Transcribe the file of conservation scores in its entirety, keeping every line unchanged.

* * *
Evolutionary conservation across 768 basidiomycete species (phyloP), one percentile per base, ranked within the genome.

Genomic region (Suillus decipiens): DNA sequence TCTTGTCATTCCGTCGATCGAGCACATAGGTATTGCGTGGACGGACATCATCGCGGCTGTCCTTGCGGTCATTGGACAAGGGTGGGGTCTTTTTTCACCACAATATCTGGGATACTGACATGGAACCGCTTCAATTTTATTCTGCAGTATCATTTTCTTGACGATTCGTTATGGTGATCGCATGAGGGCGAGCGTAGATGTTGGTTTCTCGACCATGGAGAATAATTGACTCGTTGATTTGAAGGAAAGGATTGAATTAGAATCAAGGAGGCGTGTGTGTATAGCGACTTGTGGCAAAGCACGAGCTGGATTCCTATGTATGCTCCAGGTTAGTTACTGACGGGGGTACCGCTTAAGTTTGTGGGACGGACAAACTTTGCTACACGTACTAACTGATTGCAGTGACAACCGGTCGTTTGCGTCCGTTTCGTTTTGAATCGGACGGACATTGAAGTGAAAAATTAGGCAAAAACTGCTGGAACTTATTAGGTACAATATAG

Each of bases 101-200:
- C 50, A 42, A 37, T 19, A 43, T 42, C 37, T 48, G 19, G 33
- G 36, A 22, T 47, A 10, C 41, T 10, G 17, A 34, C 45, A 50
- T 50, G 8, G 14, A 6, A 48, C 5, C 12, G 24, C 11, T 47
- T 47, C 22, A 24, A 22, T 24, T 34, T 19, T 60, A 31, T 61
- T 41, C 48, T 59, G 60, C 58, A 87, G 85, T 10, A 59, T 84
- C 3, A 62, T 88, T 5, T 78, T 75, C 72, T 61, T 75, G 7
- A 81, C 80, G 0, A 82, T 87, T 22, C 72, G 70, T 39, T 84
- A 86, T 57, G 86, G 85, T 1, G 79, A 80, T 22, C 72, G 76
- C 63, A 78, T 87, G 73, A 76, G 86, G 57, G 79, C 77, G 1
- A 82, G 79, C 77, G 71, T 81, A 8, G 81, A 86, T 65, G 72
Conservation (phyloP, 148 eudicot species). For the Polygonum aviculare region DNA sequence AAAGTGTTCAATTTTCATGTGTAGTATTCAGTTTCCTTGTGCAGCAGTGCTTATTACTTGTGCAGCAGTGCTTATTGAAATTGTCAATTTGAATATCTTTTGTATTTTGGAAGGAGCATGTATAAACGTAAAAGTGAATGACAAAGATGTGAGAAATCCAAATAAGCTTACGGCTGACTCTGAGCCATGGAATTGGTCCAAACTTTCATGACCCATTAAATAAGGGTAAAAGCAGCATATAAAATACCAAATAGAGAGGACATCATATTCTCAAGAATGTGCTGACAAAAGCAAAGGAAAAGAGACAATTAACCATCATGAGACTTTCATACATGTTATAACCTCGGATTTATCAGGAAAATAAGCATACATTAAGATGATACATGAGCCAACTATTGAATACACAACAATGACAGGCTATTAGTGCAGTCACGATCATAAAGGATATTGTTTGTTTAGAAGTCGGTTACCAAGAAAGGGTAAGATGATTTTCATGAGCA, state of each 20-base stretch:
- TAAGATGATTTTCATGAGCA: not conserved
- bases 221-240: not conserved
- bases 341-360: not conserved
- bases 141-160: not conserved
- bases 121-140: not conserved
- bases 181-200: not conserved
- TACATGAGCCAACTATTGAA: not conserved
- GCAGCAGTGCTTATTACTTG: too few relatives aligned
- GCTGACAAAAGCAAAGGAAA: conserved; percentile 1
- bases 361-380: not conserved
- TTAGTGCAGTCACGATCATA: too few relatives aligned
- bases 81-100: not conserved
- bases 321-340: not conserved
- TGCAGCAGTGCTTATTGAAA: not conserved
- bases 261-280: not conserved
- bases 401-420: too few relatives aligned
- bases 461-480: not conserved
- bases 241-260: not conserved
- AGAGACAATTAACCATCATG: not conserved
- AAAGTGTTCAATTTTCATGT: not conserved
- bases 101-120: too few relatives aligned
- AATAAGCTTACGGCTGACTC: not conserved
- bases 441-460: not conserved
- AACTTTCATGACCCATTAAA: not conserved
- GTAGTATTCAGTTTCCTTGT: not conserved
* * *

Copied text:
Evolutionary conservation across 768 basidiomycete species (phyloP), one percentile per base, ranked within the genome.

Genomic region (Suillus decipiens): DNA sequence TCTTGTCATTCCGTCGATCGAGCACATAGGTATTGCGTGGACGGACATCATCGCGGCTGTCCTTGCGGTCATTGGACAAGGGTGGGGTCTTTTTTCACCACAATATCTGGGATACTGACATGGAACCGCTTCAATTTTATTCTGCAGTATCATTTTCTTGACGATTCGTTATGGTGATCGCATGAGGGCGAGCGTAGATGTTGGTTTCTCGACCATGGAGAATAATTGACTCGTTGATTTGAAGGAAAGGATTGAATTAGAATCAAGGAGGCGTGTGTGTATAGCGACTTGTGGCAAAGCACGAGCTGGATTCCTATGTATGCTCCAGGTTAGTTACTGACGGGGGTACCGCTTAAGTTTGTGGGACGGACAAACTTTGCTACACGTACTAACTGATTGCAGTGACAACCGGTCGTTTGCGTCCGTTTCGTTTTGAATCGGACGGACATTGAAGTGAAAAATTAGGCAAAAACTGCTGGAACTTATTAGGTACAATATAG

Each of bases 101-200:
- C 50, A 42, A 37, T 19, A 43, T 42, C 37, T 48, G 19, G 33
- G 36, A 22, T 47, A 10, C 41, T 10, G 17, A 34, C 45, A 50
- T 50, G 8, G 14, A 6, A 48, C 5, C 12, G 24, C 11, T 47
- T 47, C 22, A 24, A 22, T 24, T 34, T 19, T 60, A 31, T 61
- T 41, C 48, T 59, G 60, C 58, A 87, G 85, T 10, A 59, T 84
- C 3, A 62, T 88, T 5, T 78, T 75, C 72, T 61, T 75, G 7
- A 81, C 80, G 0, A 82, T 87, T 22, C 72, G 70, T 39, T 84
- A 86, T 57, G 86, G 85, T 1, G 79, A 80, T 22, C 72, G 76
- C 63, A 78, T 87, G 73, A 76, G 86, G 57, G 79, C 77, G 1
- A 82, G 79, C 77, G 71, T 81, A 8, G 81, A 86, T 65, G 72
Conservation (phyloP, 148 eudicot species). For the Polygonum aviculare region DNA sequence AAAGTGTTCAATTTTCATGTGTAGTATTCAGTTTCCTTGTGCAGCAGTGCTTATTACTTGTGCAGCAGTGCTTATTGAAATTGTCAATTTGAATATCTTTTGTATTTTGGAAGGAGCATGTATAAACGTAAAAGTGAATGACAAAGATGTGAGAAATCCAAATAAGCTTACGGCTGACTCTGAGCCATGGAATTGGTCCAAACTTTCATGACCCATTAAATAAGGGTAAAAGCAGCATATAAAATACCAAATAGAGAGGACATCATATTCTCAAGAATGTGCTGACAAAAGCAAAGGAAAAGAGACAATTAACCATCATGAGACTTTCATACATGTTATAACCTCGGATTTATCAGGAAAATAAGCATACATTAAGATGATACATGAGCCAACTATTGAATACACAACAATGACAGGCTATTAGTGCAGTCACGATCATAAAGGATATTGTTTGTTTAGAAGTCGGTTACCAAGAAAGGGTAAGATGATTTTCATGAGCA, state of each 20-base stretch:
- TAAGATGATTTTCATGAGCA: not conserved
- bases 221-240: not conserved
- bases 341-360: not conserved
- bases 141-160: not conserved
- bases 121-140: not conserved
- bases 181-200: not conserved
- TACATGAGCCAACTATTGAA: not conserved
- GCAGCAGTGCTTATTACTTG: too few relatives aligned
- GCTGACAAAAGCAAAGGAAA: conserved; percentile 1
- bases 361-380: not conserved
- TTAGTGCAGTCACGATCATA: too few relatives aligned
- bases 81-100: not conserved
- bases 321-340: not conserved
- TGCAGCAGTGCTTATTGAAA: not conserved
- bases 261-280: not conserved
- bases 401-420: too few relatives aligned
- bases 461-480: not conserved
- bases 241-260: not conserved
- AGAGACAATTAACCATCATG: not conserved
- AAAGTGTTCAATTTTCATGT: not conserved
- bases 101-120: too few relatives aligned
- AATAAGCTTACGGCTGACTC: not conserved
- bases 441-460: not conserved
- AACTTTCATGACCCATTAAA: not conserved
- GTAGTATTCAGTTTCCTTGT: not conserved